Follow Up a Crummy Day Like a Pro

“In some way, suffering ceases to be suffering at the moment it finds a meaning . . .

Viktor Frankl, Man’s search for meaning

I wrote this post awhile ago. It’s had some alternate titles: “From Yuck to Yes,” and also something containing a cuss word . . . You’ll be proud, Mom, that I took the high road even though this post warrants profanity more than most.

Anyway, today’s thought is so fitting as I had a pretty crummy day yesterday. It’s not if crummy days are going to happen, it’s when. Life is nothing if it’s not seasons and starting over again and again. The failure comes in not learning from our crummy days, of sitting mired in the crummy days rehearsing them again and again in our minds. Now, I’m not saying it’s not okay to have a crummy day. Far from it. If you haven’t read the children’s book Grumpy Monkey, check that thing out. Here’s the gist: some times you just need to have a Grumpy Monkey day.

Grumpy Monkey days are gonna come that wallop the tears and our worst words and our worst thoughts right out of us, leaving us looking up feeling shellshocked. That’s called being a human. But in Viktor Frankl’s epic work, Man’s Search for Meaning, he reminds us that suffering doesn’t get the last word. It’s worth noting that he was writing about experiences he had in a Nazi concentration camp. . . always good for the ole perspective.

But this is not a suffering competition. No matter how petty or epic your crummy day has been–whether the “day” has been a month, a year, a decade–tomorrow can be the day to don our super-hero capes and say defiantly, “I’m doing something new today! . . . because yesterday sucked.”

That’s the gift. We get to choose.

Crummy days are the stuff that kills off teachers. If you haven’t seen the teacher attrition statistics, a huge percentage don’t make it past the first years. I love and believe in teacher prep, but sometimes we do preservice teachers a dis-service when we make it seem like teaching is figure-out-able, like there is some magic research-based-best-practice way to never have a hard teaching day. At a recent training, Jeffrey Wilhelm, a man I find to be a master teacher, said it plain and kind, “Teaching is hard forever.” And while that might sound discouraging, it’s actually liberating.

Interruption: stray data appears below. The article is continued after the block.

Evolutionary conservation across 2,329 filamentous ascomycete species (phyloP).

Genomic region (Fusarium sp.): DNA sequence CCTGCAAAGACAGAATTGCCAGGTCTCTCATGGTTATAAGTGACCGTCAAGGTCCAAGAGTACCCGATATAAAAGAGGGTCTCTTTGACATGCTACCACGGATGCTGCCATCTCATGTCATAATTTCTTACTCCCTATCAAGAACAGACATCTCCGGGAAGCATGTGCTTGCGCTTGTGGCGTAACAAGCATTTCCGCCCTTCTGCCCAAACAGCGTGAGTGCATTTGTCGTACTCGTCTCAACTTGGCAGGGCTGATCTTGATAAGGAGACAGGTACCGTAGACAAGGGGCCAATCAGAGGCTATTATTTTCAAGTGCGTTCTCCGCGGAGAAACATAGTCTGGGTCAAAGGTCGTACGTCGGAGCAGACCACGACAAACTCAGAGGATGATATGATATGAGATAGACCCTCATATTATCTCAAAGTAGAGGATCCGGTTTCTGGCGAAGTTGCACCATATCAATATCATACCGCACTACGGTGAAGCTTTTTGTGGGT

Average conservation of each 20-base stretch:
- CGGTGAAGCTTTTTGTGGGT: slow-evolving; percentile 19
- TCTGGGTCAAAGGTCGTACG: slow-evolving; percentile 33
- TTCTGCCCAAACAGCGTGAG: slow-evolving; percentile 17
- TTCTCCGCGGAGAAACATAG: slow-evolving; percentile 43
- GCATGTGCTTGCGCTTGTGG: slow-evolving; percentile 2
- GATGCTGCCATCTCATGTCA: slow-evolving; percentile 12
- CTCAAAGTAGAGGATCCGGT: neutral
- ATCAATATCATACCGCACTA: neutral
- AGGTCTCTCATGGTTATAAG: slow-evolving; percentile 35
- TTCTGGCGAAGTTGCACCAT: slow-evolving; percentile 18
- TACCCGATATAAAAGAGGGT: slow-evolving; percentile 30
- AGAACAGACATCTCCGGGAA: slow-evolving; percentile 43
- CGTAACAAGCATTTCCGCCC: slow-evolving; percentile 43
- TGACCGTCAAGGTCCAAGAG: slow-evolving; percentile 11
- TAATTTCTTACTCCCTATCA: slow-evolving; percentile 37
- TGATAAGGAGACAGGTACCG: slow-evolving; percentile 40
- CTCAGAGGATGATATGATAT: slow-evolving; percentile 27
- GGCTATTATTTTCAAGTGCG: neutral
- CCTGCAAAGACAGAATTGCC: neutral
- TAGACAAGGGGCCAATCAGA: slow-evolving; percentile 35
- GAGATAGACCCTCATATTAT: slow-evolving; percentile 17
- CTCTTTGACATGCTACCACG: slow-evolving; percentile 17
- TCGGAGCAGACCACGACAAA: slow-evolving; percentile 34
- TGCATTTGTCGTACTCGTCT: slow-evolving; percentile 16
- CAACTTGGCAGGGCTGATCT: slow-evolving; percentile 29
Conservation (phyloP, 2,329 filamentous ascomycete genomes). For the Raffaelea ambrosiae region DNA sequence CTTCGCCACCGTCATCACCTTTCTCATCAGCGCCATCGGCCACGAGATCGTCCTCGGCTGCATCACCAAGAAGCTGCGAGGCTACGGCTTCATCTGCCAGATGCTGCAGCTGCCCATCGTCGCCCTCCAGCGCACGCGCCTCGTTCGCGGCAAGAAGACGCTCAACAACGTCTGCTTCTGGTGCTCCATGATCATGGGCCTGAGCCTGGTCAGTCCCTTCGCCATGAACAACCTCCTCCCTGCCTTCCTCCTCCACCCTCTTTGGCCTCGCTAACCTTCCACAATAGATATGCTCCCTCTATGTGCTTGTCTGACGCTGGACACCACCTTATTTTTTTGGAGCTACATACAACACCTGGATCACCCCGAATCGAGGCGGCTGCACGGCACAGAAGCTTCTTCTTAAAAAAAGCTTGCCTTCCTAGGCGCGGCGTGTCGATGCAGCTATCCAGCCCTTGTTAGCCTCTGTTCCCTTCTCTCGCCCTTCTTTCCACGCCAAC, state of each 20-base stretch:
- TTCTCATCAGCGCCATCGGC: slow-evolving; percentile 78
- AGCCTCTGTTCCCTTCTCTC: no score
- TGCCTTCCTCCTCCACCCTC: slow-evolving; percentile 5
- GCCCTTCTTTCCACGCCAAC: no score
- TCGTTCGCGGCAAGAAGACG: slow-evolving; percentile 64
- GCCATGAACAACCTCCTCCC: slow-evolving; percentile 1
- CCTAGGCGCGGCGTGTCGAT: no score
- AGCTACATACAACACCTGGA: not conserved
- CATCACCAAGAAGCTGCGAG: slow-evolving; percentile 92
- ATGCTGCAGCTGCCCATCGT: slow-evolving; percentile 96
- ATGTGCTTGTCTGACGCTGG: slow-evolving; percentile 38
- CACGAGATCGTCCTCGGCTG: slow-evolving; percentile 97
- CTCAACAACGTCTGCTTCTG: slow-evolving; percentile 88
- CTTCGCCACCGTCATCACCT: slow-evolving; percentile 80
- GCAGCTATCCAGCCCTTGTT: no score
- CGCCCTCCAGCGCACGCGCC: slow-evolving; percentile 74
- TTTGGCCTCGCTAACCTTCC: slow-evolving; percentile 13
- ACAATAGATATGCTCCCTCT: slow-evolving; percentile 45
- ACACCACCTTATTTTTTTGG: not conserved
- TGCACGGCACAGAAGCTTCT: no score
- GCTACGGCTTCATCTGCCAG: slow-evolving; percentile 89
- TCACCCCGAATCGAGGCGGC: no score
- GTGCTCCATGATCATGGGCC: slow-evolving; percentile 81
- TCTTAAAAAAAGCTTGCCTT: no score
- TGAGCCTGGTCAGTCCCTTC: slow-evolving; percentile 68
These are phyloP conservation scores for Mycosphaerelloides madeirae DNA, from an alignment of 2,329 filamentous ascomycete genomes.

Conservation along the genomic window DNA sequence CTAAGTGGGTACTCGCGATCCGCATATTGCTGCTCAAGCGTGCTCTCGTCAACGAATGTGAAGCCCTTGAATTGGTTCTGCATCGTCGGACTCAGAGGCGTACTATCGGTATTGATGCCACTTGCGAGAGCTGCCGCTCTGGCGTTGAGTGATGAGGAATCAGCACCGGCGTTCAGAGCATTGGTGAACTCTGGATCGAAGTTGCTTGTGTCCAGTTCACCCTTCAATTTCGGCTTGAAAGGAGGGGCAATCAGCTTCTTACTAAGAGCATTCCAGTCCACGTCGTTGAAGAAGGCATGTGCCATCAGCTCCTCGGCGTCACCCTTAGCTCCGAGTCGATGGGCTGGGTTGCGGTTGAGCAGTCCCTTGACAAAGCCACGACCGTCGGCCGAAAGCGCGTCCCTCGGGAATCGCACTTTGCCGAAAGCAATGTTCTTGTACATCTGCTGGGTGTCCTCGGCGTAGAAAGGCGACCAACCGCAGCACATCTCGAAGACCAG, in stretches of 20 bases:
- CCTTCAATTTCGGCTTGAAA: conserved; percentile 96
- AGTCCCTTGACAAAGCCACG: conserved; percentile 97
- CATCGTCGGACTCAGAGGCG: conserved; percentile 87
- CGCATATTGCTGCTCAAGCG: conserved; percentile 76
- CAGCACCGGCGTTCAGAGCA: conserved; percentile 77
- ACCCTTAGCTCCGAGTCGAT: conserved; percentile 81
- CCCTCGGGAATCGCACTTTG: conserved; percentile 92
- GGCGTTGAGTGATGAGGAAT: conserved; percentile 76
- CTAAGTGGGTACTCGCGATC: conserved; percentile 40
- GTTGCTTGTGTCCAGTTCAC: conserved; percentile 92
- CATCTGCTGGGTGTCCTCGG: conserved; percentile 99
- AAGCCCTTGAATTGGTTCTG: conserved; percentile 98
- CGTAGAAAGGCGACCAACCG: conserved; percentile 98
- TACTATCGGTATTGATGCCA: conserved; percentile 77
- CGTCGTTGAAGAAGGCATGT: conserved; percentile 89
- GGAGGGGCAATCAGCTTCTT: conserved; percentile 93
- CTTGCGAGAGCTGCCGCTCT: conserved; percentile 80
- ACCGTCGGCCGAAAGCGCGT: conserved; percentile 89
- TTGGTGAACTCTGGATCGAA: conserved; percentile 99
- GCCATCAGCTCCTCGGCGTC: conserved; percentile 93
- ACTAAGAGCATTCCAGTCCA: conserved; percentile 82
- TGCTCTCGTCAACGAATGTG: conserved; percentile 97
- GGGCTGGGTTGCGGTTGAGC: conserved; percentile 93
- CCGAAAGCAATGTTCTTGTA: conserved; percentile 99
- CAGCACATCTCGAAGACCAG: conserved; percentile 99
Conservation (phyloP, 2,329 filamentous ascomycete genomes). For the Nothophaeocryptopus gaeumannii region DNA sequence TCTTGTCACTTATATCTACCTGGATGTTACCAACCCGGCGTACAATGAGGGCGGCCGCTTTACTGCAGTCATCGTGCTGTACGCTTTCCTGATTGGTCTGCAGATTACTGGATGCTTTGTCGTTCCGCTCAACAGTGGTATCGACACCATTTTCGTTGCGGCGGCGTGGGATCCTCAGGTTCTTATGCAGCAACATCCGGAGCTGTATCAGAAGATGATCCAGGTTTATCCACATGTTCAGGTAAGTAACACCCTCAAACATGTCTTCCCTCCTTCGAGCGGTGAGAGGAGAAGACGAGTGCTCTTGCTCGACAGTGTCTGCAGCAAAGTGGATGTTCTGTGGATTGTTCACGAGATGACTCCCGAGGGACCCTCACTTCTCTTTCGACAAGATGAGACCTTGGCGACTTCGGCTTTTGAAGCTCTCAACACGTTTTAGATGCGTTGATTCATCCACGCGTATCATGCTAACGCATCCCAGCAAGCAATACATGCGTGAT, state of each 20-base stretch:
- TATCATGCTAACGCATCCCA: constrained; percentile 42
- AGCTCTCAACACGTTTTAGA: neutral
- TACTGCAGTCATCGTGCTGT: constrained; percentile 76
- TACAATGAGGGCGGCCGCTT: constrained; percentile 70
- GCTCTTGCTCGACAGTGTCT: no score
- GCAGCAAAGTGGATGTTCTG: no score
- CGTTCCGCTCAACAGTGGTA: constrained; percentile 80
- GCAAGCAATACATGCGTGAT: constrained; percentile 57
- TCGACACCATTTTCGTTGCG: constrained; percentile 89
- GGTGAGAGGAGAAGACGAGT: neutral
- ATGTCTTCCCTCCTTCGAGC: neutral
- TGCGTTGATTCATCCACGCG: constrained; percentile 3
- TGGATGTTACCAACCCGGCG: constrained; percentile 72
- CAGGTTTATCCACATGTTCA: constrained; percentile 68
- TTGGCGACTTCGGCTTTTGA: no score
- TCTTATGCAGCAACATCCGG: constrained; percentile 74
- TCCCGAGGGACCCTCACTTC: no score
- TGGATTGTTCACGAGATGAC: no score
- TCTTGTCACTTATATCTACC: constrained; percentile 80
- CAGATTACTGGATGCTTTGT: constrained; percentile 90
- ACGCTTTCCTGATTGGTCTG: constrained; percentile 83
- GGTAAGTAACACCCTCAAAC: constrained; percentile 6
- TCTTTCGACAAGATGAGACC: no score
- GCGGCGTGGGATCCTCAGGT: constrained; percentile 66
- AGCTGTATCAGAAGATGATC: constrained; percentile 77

So what are we gonna do?

Sometimes that does mean quitting. There are situations that require a big ole death and rebirth. But it’s worth noting that as a teacher, as we commit to re-starting again and again, joy and deep professional satisfaction comes when we wipe our tears, re-calibrate and say, “What’s next? How can I follow up this crummy day like a hero?”

Sorry folks, but teaching is doing that again, and again, and again.

And I say sorry, but isn’t that everything? It’s not madness, that’s reflection. The one thing that I believe makes teaching figure-out-able. The real secret sauce. No matter what has happened, we can reflect, re-calibrate, and start again.

I was reminded of this recently, when I visited my grandpa in the hospital. He’s in his nineties and just had an epic surgery that left his face looking so painful. I walked in and felt like crying as I asked meekly, “How you feeling Grandpa?”

From under his bandages, I heard a half a chuckle as he said, “I’m everything but pregnant.” The last human freedom is the freedom to choose our attitude despite circumstances. It’s the freedom that allows us to mine for thanks on even the crummiest of days. My grandpa was–and still is hurting–but he’s a wise one who wanted to make sure that I wasn’t suffering too. There’s an ornery courage in that that I just plain adore.

So maybe the crummy day is today. That’s okay. The question is, what are we gonna do tomorrow?

Gratitude Dare

  • Encourage someone who shows courage and perseverance.

Leave a Reply

Fill in your details below or click an icon to log in:

WordPress.com Logo

You are commenting using your WordPress.com account. Log Out /  Change )

Google photo

You are commenting using your Google account. Log Out /  Change )

Twitter picture

You are commenting using your Twitter account. Log Out /  Change )

Facebook photo

You are commenting using your Facebook account. Log Out /  Change )

Connecting to %s